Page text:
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Applications of Magnetic Nanoparticles in Biomedicine

A special issue of Molecules (ISSN 1420-3049). This special issue belongs to the section "Medicinal Chemistry".

Deadline for manuscript submissions: closed (20 February 2019) | Viewed by 37969

Special Issue Editor


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Guest Editor
J. Crayton Pruitt Family Department of Biomedical Engineering, Department of Material Science and Engineering, and Institute for Cell Engineering and Regenerative Medicine—ICERM, University of Florida, P.O. Box 116131, Gainesville, Florida, FL 32611, USA
Special Issues, Collections and Topics in MDPI journals

Special Issue Information

Dear Colleagues,

Magnetic particles have been used in biological and medical applications since the early 1920s. More recently, there has been an explosion of innovative applications in this area, many with a focus on clinical translation. This Special Issue will focus on papers that explore both fundamental studies of magnetic micro- and nanoparticles for biomedicine, as well as research and clinical applications.

Prof. Dr. Jon Dobson
Guest Editor

Manuscript Submission Information

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Keywords

  • Magnetic nanoparticles
  • Magnetic microparticles
  • Magnetic hyperthermia
  • Tissue engineering
  • Stem cells
  • Magnetic resonance imaging
  • Magnetic particle imaging
  • nanotechnology

Published Papers (8 papers)

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Research

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16 pages, 7764 KiB  
Article
Magnetically Assisted Control of Stem Cells Applied in 2D, 3D and In Situ Models of Cell Migration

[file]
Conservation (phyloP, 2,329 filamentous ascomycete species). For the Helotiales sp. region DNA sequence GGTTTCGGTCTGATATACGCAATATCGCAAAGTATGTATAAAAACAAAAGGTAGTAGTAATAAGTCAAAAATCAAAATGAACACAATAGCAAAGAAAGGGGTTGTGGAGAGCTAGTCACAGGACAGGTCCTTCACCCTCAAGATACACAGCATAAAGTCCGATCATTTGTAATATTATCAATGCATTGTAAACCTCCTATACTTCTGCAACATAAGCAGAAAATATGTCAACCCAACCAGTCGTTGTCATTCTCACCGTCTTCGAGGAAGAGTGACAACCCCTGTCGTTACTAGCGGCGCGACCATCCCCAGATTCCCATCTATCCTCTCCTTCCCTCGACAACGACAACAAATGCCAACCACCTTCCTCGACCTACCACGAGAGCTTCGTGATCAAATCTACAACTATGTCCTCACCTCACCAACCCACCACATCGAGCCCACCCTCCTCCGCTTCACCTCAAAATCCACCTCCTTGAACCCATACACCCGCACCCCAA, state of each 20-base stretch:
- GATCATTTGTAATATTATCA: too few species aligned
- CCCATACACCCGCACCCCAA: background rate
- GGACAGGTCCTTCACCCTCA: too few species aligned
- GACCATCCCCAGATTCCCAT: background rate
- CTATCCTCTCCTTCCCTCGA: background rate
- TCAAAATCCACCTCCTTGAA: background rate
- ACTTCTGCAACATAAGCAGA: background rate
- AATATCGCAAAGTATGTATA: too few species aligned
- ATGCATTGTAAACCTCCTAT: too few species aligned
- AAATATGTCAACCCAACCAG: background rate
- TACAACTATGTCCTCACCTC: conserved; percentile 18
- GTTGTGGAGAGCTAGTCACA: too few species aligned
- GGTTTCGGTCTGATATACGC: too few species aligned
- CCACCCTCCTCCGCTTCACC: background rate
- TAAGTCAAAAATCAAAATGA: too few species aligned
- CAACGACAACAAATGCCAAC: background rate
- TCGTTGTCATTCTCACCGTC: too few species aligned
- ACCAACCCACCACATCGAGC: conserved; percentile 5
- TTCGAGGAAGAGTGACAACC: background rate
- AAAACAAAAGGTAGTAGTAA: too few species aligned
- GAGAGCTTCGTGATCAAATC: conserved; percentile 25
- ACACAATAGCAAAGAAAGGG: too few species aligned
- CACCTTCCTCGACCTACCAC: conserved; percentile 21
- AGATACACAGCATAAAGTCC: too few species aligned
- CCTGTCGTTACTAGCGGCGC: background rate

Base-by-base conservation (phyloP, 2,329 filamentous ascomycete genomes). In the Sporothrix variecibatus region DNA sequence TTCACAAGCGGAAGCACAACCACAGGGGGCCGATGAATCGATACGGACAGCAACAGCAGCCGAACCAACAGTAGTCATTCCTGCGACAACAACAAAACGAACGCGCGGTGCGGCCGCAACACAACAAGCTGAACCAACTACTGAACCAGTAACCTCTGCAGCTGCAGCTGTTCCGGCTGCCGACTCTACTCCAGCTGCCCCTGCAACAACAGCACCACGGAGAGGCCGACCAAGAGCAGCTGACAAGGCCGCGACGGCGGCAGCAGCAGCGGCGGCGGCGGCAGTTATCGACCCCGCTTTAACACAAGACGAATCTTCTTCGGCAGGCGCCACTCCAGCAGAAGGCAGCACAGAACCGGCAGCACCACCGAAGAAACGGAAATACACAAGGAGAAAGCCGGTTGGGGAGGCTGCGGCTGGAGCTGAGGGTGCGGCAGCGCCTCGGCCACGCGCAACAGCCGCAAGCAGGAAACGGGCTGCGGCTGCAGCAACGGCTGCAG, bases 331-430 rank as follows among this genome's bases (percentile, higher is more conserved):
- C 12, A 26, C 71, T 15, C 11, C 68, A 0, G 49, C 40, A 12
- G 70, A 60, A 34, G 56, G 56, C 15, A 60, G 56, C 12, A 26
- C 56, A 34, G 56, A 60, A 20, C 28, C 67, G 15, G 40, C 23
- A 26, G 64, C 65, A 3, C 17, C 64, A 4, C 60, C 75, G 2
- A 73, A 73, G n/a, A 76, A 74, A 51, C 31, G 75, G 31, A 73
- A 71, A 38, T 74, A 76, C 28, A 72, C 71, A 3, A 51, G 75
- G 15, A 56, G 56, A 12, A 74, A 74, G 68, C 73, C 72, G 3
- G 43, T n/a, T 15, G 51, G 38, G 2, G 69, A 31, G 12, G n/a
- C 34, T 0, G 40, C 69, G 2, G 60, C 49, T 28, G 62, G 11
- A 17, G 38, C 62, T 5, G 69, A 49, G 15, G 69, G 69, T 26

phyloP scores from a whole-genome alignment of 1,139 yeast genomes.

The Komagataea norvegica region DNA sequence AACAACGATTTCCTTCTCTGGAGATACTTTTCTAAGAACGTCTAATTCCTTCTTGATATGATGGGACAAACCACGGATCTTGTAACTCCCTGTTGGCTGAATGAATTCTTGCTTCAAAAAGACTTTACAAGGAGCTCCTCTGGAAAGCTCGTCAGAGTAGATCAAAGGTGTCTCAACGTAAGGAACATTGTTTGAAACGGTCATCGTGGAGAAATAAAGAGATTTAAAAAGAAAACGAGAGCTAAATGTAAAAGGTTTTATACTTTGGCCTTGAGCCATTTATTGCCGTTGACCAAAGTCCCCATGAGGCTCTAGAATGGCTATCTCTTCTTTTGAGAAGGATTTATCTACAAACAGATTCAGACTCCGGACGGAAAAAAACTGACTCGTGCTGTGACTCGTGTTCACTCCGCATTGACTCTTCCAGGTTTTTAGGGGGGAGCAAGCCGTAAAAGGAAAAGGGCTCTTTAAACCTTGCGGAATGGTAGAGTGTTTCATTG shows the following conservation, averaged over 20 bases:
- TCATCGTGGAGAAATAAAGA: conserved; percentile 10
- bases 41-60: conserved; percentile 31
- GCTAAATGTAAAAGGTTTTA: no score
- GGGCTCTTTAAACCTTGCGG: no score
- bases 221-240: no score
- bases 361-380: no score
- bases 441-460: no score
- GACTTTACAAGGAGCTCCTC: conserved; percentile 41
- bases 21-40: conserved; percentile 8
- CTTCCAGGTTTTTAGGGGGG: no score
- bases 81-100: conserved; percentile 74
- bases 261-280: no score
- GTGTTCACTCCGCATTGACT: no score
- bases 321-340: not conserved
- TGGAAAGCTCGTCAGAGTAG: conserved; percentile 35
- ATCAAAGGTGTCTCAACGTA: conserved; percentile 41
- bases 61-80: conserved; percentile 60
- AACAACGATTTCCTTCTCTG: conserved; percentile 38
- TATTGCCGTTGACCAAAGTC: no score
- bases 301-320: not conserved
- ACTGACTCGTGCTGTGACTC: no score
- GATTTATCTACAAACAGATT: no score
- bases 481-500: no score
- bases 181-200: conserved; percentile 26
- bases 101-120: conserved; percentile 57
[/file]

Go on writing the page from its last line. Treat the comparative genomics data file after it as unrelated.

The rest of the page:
by Richard Harrison, Jeni Luckett, Sarah Marsh, Hilda Anaid Lugo Leija, Shelanah Salih, Reem Alkharji and Virginie Sottile
Molecules 2019, 24(8), 1563; https://doi.org/10.3390/molecules24081563 - 19 Apr 2019
Cited by 4 | Viewed by 3103
Abstract
The success of cell therapy approaches is greatly dependent on the ability to precisely deliver and monitor transplanted stem cell grafts at treated sites. Iron oxide particles, traditionally used in vivo for magnetic resonance imaging (MRI), have been shown to also represent a [...] Read more.
The success of cell therapy approaches is greatly dependent on the ability to precisely deliver and monitor transplanted stem cell grafts at treated sites. Iron oxide particles, traditionally used in vivo for magnetic resonance imaging (MRI), have been shown to also represent a safe and efficient in vitro labelling agent for mesenchymal stem cells (MSCs). Here, stem cells were labelled with magnetic particles, and their resulting response to magnetic forces was studied using 2D and 3D models. Labelled cells exhibited magnetic responsiveness, which promoted localised retention and patterned cell seeding when exposed to magnet arrangements in vitro. Directed migration was observed in 2D culture when adherent cells were exposed to a magnetic field, and also when cells were seeded into a 3D gel. Finally, a model of cell injection into the rodent leg was used to test the enhanced localised retention of labelled stem cells when applying magnetic forces, using whole body imaging to confirm the potential use of magnetic particles in strategies seeking to better control cell distribution for in vivo cell delivery. Full article